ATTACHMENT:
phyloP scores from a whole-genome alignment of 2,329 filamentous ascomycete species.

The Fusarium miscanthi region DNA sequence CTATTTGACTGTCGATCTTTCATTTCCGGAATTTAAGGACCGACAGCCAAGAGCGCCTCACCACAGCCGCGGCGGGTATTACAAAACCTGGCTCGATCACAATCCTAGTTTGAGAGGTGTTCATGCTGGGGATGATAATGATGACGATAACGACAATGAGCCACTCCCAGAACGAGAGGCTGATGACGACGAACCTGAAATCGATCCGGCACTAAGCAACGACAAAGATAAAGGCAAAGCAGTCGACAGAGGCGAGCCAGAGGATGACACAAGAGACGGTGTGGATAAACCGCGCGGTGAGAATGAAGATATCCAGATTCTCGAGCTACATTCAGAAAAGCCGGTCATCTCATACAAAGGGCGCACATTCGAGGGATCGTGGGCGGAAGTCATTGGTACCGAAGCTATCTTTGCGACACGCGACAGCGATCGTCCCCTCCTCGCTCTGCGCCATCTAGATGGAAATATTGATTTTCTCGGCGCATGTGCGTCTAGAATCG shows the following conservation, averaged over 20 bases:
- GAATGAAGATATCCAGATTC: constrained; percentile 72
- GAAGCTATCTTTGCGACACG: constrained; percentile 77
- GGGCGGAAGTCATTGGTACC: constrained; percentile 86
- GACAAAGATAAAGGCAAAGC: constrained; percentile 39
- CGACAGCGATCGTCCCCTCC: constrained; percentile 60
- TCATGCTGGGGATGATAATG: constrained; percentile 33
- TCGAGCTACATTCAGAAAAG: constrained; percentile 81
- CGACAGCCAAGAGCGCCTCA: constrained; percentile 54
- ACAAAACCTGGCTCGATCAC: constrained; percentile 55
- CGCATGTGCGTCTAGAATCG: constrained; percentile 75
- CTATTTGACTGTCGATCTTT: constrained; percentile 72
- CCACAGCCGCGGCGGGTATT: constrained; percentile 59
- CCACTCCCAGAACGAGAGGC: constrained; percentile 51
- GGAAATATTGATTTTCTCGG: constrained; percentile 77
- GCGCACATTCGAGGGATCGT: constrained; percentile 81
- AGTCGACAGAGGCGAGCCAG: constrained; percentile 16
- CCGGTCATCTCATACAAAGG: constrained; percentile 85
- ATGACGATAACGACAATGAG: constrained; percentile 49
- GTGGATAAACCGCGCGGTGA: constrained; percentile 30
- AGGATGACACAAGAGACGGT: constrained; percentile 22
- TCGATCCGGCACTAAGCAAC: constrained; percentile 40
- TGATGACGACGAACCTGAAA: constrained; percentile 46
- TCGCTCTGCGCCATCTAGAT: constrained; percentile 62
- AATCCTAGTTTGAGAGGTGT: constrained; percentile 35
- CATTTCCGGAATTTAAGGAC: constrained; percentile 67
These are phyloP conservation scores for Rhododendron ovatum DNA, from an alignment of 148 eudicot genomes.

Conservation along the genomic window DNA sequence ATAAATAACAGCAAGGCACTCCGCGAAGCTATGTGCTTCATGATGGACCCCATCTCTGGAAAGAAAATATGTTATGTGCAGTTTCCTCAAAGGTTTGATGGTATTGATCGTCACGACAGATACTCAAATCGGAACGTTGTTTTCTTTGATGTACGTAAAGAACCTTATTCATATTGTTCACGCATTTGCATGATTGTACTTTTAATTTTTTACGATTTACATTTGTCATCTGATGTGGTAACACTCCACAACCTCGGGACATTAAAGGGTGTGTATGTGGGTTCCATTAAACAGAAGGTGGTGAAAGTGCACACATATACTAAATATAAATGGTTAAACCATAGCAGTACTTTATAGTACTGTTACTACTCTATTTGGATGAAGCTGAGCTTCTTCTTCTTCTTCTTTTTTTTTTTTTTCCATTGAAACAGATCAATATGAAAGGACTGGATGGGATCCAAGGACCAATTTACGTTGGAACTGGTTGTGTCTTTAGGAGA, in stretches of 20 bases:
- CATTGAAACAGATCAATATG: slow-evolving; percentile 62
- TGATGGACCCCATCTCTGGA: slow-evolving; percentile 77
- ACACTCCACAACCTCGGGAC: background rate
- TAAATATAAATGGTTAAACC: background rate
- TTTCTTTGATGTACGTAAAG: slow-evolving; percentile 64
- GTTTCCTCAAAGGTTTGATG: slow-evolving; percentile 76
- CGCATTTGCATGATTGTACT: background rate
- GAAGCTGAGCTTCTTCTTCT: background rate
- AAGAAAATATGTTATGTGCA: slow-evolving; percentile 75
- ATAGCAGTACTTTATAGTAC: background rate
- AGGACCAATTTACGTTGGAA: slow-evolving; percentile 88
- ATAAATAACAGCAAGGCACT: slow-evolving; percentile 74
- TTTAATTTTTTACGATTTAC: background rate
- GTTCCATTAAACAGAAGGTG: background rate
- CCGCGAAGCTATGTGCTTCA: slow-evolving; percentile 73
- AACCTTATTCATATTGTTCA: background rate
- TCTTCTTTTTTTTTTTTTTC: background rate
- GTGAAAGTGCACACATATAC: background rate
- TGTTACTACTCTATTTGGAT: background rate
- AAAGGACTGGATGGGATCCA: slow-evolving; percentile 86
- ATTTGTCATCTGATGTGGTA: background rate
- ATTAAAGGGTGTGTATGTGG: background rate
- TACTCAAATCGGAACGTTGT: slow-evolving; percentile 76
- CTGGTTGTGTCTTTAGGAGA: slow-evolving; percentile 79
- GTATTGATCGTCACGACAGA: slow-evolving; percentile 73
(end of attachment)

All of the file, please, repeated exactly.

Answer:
phyloP scores from a whole-genome alignment of 2,329 filamentous ascomycete species.

The Fusarium miscanthi region DNA sequence CTATTTGACTGTCGATCTTTCATTTCCGGAATTTAAGGACCGACAGCCAAGAGCGCCTCACCACAGCCGCGGCGGGTATTACAAAACCTGGCTCGATCACAATCCTAGTTTGAGAGGTGTTCATGCTGGGGATGATAATGATGACGATAACGACAATGAGCCACTCCCAGAACGAGAGGCTGATGACGACGAACCTGAAATCGATCCGGCACTAAGCAACGACAAAGATAAAGGCAAAGCAGTCGACAGAGGCGAGCCAGAGGATGACACAAGAGACGGTGTGGATAAACCGCGCGGTGAGAATGAAGATATCCAGATTCTCGAGCTACATTCAGAAAAGCCGGTCATCTCATACAAAGGGCGCACATTCGAGGGATCGTGGGCGGAAGTCATTGGTACCGAAGCTATCTTTGCGACACGCGACAGCGATCGTCCCCTCCTCGCTCTGCGCCATCTAGATGGAAATATTGATTTTCTCGGCGCATGTGCGTCTAGAATCG shows the following conservation, averaged over 20 bases:
- GAATGAAGATATCCAGATTC: constrained; percentile 72
- GAAGCTATCTTTGCGACACG: constrained; percentile 77
- GGGCGGAAGTCATTGGTACC: constrained; percentile 86
- GACAAAGATAAAGGCAAAGC: constrained; percentile 39
- CGACAGCGATCGTCCCCTCC: constrained; percentile 60
- TCATGCTGGGGATGATAATG: constrained; percentile 33
- TCGAGCTACATTCAGAAAAG: constrained; percentile 81
- CGACAGCCAAGAGCGCCTCA: constrained; percentile 54
- ACAAAACCTGGCTCGATCAC: constrained; percentile 55
- CGCATGTGCGTCTAGAATCG: constrained; percentile 75
- CTATTTGACTGTCGATCTTT: constrained; percentile 72
- CCACAGCCGCGGCGGGTATT: constrained; percentile 59
- CCACTCCCAGAACGAGAGGC: constrained; percentile 51
- GGAAATATTGATTTTCTCGG: constrained; percentile 77
- GCGCACATTCGAGGGATCGT: constrained; percentile 81
- AGTCGACAGAGGCGAGCCAG: constrained; percentile 16
- CCGGTCATCTCATACAAAGG: constrained; percentile 85
- ATGACGATAACGACAATGAG: constrained; percentile 49
- GTGGATAAACCGCGCGGTGA: constrained; percentile 30
- AGGATGACACAAGAGACGGT: constrained; percentile 22
- TCGATCCGGCACTAAGCAAC: constrained; percentile 40
- TGATGACGACGAACCTGAAA: constrained; percentile 46
- TCGCTCTGCGCCATCTAGAT: constrained; percentile 62
- AATCCTAGTTTGAGAGGTGT: constrained; percentile 35
- CATTTCCGGAATTTAAGGAC: constrained; percentile 67
These are phyloP conservation scores for Rhododendron ovatum DNA, from an alignment of 148 eudicot genomes.

Conservation along the genomic window DNA sequence ATAAATAACAGCAAGGCACTCCGCGAAGCTATGTGCTTCATGATGGACCCCATCTCTGGAAAGAAAATATGTTATGTGCAGTTTCCTCAAAGGTTTGATGGTATTGATCGTCACGACAGATACTCAAATCGGAACGTTGTTTTCTTTGATGTACGTAAAGAACCTTATTCATATTGTTCACGCATTTGCATGATTGTACTTTTAATTTTTTACGATTTACATTTGTCATCTGATGTGGTAACACTCCACAACCTCGGGACATTAAAGGGTGTGTATGTGGGTTCCATTAAACAGAAGGTGGTGAAAGTGCACACATATACTAAATATAAATGGTTAAACCATAGCAGTACTTTATAGTACTGTTACTACTCTATTTGGATGAAGCTGAGCTTCTTCTTCTTCTTCTTTTTTTTTTTTTTCCATTGAAACAGATCAATATGAAAGGACTGGATGGGATCCAAGGACCAATTTACGTTGGAACTGGTTGTGTCTTTAGGAGA, in stretches of 20 bases:
- CATTGAAACAGATCAATATG: slow-evolving; percentile 62
- TGATGGACCCCATCTCTGGA: slow-evolving; percentile 77
- ACACTCCACAACCTCGGGAC: background rate
- TAAATATAAATGGTTAAACC: background rate
- TTTCTTTGATGTACGTAAAG: slow-evolving; percentile 64
- GTTTCCTCAAAGGTTTGATG: slow-evolving; percentile 76
- CGCATTTGCATGATTGTACT: background rate
- GAAGCTGAGCTTCTTCTTCT: background rate
- AAGAAAATATGTTATGTGCA: slow-evolving; percentile 75
- ATAGCAGTACTTTATAGTAC: background rate
- AGGACCAATTTACGTTGGAA: slow-evolving; percentile 88
- ATAAATAACAGCAAGGCACT: slow-evolving; percentile 74
- TTTAATTTTTTACGATTTAC: background rate
- GTTCCATTAAACAGAAGGTG: background rate
- CCGCGAAGCTATGTGCTTCA: slow-evolving; percentile 73
- AACCTTATTCATATTGTTCA: background rate
- TCTTCTTTTTTTTTTTTTTC: background rate
- GTGAAAGTGCACACATATAC: background rate
- TGTTACTACTCTATTTGGAT: background rate
- AAAGGACTGGATGGGATCCA: slow-evolving; percentile 86
- ATTTGTCATCTGATGTGGTA: background rate
- ATTAAAGGGTGTGTATGTGG: background rate
- TACTCAAATCGGAACGTTGT: slow-evolving; percentile 76
- CTGGTTGTGTCTTTAGGAGA: slow-evolving; percentile 79
- GTATTGATCGTCACGACAGA: slow-evolving; percentile 73